Exagris Africa Limited (EAA), one of the country’s bird’s eye chillies exporters, has assured growers in Machinga and Zomba that it will buy their entire crop this season, bringing excitement to the growers.
EAA senior outgrower manager Charles Chikopa said on Friday they plan to buy about 150 metric tonnes of chillies, up from last year’s 112 metric tonnes. The company spent K64 million (about $189 000) to buy the crop in the two districts.
“We want to empower the farmers by allowing them to grow the crop so that we buy the produce. In this way, we are transforming lives of chillies farmers and increasing their household earnings,” said Chikopa, at T/A Chamba headquarters in Malosa, Zomba, during the bonus cheque presentation for marketing clusters that sold two tonnes or more for the crop per market site to the company.
EAA is working in partnership with Wellness and Agriculture for Live Advancement (Wala) project to link smallholder farmers to markets by developing an outgrower programme targeting organised farmer groups.
The partnership started in 2010 as a pilot with Wala partner, Emmanuel International, taking the lead to link about 500 farmers to EAA.
The farmers participating in the programme signed an outgrower contract which guarantees them a market for their crop, extension support and subsidised seed from the company.
Farmers say they have been attracted to the growing of chillies because of the high price the buyer offers.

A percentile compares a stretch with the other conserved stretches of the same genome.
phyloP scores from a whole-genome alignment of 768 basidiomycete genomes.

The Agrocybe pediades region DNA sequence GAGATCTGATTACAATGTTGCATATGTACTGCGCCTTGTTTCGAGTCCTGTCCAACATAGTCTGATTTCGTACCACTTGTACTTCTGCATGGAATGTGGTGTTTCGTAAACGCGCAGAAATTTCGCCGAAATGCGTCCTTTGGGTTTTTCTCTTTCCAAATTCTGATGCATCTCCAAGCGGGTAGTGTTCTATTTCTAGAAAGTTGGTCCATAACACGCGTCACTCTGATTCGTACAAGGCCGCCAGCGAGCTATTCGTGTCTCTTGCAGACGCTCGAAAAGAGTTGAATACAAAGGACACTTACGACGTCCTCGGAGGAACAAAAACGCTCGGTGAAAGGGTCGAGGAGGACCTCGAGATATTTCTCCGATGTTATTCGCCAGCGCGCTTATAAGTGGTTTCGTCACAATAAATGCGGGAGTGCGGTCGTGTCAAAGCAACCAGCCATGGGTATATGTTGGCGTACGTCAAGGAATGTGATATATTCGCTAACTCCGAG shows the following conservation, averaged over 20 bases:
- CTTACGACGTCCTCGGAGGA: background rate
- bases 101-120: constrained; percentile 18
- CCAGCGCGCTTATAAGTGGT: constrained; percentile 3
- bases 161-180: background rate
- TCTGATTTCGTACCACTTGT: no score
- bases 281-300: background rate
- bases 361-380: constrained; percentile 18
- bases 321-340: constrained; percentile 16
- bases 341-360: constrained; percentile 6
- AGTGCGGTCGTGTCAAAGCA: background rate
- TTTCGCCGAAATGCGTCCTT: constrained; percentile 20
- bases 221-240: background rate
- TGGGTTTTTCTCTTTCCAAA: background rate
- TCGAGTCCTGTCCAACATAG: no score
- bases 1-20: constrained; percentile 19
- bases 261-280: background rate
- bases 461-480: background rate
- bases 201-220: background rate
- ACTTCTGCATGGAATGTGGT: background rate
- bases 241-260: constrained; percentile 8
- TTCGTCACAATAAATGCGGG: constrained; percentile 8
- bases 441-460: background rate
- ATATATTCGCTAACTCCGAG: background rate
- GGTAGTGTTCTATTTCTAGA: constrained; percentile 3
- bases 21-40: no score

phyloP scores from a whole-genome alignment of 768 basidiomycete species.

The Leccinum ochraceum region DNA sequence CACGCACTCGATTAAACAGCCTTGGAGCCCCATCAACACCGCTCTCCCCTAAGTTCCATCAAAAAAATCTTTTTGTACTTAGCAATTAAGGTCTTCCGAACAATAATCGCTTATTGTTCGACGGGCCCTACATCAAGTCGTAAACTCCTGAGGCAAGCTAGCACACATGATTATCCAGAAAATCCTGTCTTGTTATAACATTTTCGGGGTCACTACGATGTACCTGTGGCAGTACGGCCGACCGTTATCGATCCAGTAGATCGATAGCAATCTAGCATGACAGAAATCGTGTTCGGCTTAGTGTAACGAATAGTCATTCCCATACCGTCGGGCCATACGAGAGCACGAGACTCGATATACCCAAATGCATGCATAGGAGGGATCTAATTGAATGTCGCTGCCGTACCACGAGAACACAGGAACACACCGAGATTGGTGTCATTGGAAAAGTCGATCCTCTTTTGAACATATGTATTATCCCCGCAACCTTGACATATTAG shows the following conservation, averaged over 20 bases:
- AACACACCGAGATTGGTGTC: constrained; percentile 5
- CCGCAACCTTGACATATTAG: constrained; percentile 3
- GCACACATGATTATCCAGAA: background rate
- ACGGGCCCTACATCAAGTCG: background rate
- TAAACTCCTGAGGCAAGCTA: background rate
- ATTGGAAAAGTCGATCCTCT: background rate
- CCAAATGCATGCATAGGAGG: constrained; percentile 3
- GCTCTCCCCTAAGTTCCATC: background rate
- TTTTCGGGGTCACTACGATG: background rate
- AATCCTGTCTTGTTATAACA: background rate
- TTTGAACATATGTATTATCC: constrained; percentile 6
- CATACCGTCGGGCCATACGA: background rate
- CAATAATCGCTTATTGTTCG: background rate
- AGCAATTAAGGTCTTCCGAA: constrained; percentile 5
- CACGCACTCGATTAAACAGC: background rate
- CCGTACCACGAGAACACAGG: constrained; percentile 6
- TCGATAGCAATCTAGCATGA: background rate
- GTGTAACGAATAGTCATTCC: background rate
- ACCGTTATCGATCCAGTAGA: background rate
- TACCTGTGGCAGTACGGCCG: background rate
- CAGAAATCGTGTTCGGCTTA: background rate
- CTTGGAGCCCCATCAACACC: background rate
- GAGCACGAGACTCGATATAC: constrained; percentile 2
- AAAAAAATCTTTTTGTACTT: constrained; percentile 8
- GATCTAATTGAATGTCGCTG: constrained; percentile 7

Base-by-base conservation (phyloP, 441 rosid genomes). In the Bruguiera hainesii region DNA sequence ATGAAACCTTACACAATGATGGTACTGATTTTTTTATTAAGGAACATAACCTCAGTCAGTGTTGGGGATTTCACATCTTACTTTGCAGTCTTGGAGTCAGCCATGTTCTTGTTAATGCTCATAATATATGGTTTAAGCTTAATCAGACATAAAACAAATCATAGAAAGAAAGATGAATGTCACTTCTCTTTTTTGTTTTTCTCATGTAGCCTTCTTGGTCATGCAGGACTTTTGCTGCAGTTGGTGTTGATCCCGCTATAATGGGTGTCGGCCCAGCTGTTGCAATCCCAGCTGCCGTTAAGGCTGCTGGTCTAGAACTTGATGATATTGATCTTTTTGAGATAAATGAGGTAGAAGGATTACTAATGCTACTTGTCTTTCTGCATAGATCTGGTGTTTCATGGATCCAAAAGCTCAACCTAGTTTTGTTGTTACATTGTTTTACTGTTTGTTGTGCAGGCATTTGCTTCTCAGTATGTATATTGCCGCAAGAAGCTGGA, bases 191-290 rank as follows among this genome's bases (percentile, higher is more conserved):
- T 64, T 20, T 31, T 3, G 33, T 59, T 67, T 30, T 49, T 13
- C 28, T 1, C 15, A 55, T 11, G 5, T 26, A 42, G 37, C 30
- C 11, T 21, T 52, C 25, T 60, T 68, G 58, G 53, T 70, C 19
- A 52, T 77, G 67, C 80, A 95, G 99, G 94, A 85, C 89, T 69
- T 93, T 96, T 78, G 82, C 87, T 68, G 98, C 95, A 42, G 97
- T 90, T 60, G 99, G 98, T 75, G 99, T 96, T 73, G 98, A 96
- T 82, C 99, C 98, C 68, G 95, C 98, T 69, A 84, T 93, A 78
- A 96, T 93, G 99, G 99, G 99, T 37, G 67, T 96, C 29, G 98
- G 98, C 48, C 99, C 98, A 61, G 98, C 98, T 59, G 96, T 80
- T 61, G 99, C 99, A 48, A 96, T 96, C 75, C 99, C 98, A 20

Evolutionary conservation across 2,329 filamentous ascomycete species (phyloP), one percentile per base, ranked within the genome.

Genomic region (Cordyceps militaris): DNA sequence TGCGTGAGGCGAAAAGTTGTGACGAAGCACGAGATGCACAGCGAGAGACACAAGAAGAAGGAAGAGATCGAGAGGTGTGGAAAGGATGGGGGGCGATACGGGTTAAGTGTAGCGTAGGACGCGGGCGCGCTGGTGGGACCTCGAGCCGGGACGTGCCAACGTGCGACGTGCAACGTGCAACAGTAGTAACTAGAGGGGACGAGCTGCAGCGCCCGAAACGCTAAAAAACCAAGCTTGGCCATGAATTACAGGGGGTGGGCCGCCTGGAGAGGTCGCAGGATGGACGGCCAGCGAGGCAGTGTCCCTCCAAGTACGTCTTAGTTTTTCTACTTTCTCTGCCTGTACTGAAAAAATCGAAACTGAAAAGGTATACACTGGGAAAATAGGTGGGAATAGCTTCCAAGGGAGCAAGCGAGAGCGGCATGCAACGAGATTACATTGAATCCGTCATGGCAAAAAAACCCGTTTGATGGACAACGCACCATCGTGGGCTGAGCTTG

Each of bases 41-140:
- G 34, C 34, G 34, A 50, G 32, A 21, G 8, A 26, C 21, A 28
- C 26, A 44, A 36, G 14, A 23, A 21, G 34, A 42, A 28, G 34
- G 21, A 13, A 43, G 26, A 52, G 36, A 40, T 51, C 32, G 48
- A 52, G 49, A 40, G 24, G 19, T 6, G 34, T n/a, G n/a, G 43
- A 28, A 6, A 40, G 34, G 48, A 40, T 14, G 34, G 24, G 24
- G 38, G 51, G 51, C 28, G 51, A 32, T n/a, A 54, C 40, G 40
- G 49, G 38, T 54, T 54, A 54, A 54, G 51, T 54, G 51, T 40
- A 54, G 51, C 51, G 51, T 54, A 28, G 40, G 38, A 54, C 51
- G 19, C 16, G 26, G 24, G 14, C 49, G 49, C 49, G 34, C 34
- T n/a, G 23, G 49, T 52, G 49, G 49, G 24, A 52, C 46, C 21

Last season, chillies were bought at K615 (about $1.80) per kilogramme and this season, EAA has assured farmers that they will buy the crop at a higher price.
A chillies farmer, Mleme Sapanga, told Business News that he sees a bright future for the crop.
Sapanga grew the crop on a one and half hectare and realised K280 000 (about $823) and this year, he has increased the hectarage to three and half and he expects to rake in over K500 000 (about $1 470).
“With the money I realised last year, I managed to roof my house with corrugated iron sheets, electrified my house and also established a grocery shop,” he said.
Sapanga’s story is similar to those of most growers engaging in the farming of the crop, who have seen their livelihoods changing for the better.
At the function, six clusters received their bonus totaling K694 635, with Kanjuli cluster receiving the highest bonus of K78 825 (about $231).
Available figures indicate that the volume of chillies bought from Wala farmers was about 40 percent of the total crop exported by Exagris in 2012.
According to Wala, through the marketing fairs and continued training and technical support to farmers, the number participating farmers in the programme has increased to over 10 000 for the 2012/13 season and farmers are expected to triple their earnings from sale of the crop at the end of the current season.
“Chillies have a much higher return on capital than maize and can boost typical household incomes by 300 percent under the right conditions. Most importantly, farmers are driven by the guaranteed market,” says a statement from Wala.
Some of the farmers said the crop has increased their earnings and that those who sold chillies were not as negatively affected by the food shortages because they had money to meet their food needs for additional months compared to those who relied on maize.